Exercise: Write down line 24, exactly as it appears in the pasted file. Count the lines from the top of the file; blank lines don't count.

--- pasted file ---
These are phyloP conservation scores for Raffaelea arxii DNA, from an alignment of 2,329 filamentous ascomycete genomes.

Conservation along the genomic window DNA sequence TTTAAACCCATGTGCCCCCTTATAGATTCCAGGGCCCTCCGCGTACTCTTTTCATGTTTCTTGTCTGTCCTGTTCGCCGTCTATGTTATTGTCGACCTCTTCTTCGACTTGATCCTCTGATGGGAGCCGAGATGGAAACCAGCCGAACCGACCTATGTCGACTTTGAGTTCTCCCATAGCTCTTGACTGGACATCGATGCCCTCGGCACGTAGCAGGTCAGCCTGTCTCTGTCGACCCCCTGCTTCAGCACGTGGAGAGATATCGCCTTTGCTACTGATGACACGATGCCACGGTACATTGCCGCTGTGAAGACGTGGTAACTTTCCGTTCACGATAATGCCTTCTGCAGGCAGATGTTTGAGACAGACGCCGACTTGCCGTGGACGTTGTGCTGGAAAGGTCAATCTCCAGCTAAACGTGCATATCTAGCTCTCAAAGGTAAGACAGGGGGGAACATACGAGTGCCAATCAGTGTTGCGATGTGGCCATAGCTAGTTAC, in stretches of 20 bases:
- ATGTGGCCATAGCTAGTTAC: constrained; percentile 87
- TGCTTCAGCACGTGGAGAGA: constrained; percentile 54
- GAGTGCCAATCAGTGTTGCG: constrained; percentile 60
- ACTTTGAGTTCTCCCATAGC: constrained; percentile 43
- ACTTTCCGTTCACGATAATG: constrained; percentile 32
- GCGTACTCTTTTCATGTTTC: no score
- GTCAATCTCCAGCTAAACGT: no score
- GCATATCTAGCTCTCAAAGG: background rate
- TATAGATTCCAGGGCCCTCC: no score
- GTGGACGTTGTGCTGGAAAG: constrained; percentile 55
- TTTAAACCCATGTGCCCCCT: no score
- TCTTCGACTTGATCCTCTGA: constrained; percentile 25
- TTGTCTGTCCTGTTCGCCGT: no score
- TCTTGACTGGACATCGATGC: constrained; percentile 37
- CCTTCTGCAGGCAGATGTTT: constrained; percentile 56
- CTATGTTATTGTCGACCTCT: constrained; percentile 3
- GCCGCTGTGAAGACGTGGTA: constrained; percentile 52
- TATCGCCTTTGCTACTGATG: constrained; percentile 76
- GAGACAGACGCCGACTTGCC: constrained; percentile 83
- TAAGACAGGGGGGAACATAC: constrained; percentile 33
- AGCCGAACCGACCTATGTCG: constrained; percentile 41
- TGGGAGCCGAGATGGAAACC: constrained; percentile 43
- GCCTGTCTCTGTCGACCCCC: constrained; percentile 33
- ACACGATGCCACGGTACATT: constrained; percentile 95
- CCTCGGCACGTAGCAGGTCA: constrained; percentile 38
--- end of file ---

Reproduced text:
- TGGGAGCCGAGATGGAAACC: constrained; percentile 43